Why use organic fabrics for your new baby?

5 10 2011

Illnesses — including remarkable combinations of symptoms — are on the rise.

  • Over the past 50 years, there has been a steady increase in the incidence of children developing cancer[1], asthma[2], attention deficit disorders[3], allergies[4], autoimmune disorders[5],  and others.

So too are the numbers of chemicals getting mixed inside us (studies have shown that babies are born pre-polluted)[6].   Chemicals accumulate, interact within the body, cause illness.

  • This is due to industrial chemicals being used in products that weren’t even formulated prior to about 1950.  Our children are subjected to an endless barrage of artificial pathogens that tax their systems to the max.

Is there a connection between the rise in illnesses and products you use in your home?

Yes.

  • But inadequate data exists regarding the chronic (long term, low level) health risks of most chemicals, and proving an absolute link between chemicals and these disorders isn’t easy, because in most cases it’s a slow-brewing condition that can smolder for decades before symptoms appear.  Furthermore, the timing of toxic exposure plays a much more significant role than previously recognized – babies exposed during critical periods of development often have a more severe reaction than those exposed at other times.

The chemicals used in textile processing are among the most toxic known, yet the fabrics themselves are often overlooked as a source of pollution.

Using organic products (like fabrics) is especially important for children, because children tend to be more influenced by their environment than adults.  Children are still developing, and many of these developmental processes are very sensitive to environmental contaminants, which can easily disrupt development.  Also, children take in much more of their environment relative to their body weight.   This amount, called the dose, has a much greater effect on children than on the adults around them, because children’s bodies are much smaller.  And finally, children tend to come in contact with environmental contaminants more often than adults do, simply because of their habits – like the two year olds who put everything in their mouths, or toddlers who spend a lot of time in the dust on the floor, where contaminants collect.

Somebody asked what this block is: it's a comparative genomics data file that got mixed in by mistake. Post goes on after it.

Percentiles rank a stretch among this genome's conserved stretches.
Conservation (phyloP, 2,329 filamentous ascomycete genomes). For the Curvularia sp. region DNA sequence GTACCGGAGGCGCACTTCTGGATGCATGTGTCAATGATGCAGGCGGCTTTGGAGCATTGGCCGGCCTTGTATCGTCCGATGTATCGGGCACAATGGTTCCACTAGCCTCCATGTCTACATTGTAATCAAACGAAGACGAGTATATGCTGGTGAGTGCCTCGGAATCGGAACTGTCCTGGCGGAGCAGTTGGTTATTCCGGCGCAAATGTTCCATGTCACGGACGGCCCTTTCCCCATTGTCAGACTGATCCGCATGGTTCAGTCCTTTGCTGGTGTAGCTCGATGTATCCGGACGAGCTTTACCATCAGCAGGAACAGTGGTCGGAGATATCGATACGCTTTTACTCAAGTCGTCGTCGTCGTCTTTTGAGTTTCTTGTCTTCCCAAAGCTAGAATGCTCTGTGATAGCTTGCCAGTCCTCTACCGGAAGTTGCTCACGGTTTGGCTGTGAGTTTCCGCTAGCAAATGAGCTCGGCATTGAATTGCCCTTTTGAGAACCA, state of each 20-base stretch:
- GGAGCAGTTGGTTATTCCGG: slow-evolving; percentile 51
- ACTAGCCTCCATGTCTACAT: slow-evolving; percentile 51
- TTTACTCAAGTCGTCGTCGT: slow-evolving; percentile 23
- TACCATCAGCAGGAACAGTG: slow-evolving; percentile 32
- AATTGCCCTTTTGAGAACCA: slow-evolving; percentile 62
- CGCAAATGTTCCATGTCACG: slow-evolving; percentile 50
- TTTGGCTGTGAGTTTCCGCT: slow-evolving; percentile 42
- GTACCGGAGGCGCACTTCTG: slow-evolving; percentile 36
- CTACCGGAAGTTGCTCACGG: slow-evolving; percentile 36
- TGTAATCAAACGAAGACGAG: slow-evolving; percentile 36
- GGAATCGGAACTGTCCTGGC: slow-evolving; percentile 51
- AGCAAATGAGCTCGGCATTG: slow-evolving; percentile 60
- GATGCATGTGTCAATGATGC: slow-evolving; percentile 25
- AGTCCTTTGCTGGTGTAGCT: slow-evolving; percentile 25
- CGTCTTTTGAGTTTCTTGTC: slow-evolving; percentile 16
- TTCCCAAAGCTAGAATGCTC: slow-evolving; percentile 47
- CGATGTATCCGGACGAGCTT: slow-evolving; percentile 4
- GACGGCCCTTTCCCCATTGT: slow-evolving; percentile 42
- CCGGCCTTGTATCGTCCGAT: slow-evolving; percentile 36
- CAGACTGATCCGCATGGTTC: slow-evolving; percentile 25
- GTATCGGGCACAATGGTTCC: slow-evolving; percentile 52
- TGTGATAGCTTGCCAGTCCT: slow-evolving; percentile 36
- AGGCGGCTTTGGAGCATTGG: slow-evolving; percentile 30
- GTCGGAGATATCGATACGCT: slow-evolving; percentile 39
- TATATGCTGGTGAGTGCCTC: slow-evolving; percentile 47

In outfitting your nursery, you see lots of information about baby products – lotions, powders, foods.  But please remember that there are other products that impact your child’s health, such as mattresses and fabrics.  You almost never hear somebody mention fabrics as a source of pollution – are they really so important?  Remembering that new studies are demonstrating that even nano doses of chemicals can contribute to disease over time, there are also many studies which specifically linked diseases to chemicals found in textiles:

  • In 2007, The National Institutes of health and the University of Washington released the findings of a 14 year study that demonstrates those who work with textiles were significantly more likely to die from an autoimmune disease than people who didn’t.[7]
  • A study by The National Institute for Occupational Safety and Health found a link in textile workers between length of exposure to formaldehyde and leukemia deaths.[8]
  • Women who work in textile factories with acrylic fibers have seven times the risk of developing breast cancer than does the normal population.[9]
  • Studies have shown that if children are exposed to lead, either in the womb or in early childhood, their brains are likely to be smaller.[10] Note:  lead is a common component in textile dyestuffs.
  • Many of the chemicals found in fabrics (which are, after all, about 27% synthetic chemicals, by weight) are known to have negative health effects, such as:
    • Disruptions during development (including autism, which now occurs in 1 of every 110 births in the US); attention deficit disorders (ADD) and hyperactivity (ADHD).   Chemicals commonly used in textiles which contribute:
  • Breathing difficulties, including asthma ( in children under 5 asthma has increased 160%  between 1980-1994[11])  and allergies. Chemicals used in textiles which contribute:
    • Formaldehyde, other aldehydes
    • Benzene, toluene
    • phthalates
  • Cancer  –  all childhood cancers have grown at about 1% per year for the past two decades[12]; the environmental attributable fraction of childhood cancer can be between 5% and 90%, depending on the type of cancer[13].  Chemicals linked to cancers, all of which are used in textile processing:
    • Formaldehyde
    • Lead, cadmium
    • Pesticides
    • Benzene
    • Vinyl chloride

So how do you try to limit your child’s exposure to this chemical contamination?

  • Our #1 recommendation is to use only natural fiber fabrics, rather than synthetics (including those ubiquitous cotton/poly blends), which are petroleum based and made entirely of toxic chemicals.   On top of that, synthetics are highly flammable.  So ditch the synthetics.
  • And don’t think that a fabric made of “organic cotton” is safe, because that doesn’t address the question of processing, where all the chemical contamination occurs.  If you use natural fibers, try to find GOTS  or Oeko Tex certified fabrics.
  • Don’t buy clothing or bedding (or anything made of fabric) that has a stain resistant or wrinkle resistant finish on it:  stain resistant finishes contain perfluorochemicals (Teflon, Scotchguard, Stainmaster, Crypton, Nanotex, Gore-Tex) and wrinkle resistant finishes use formaldehyde.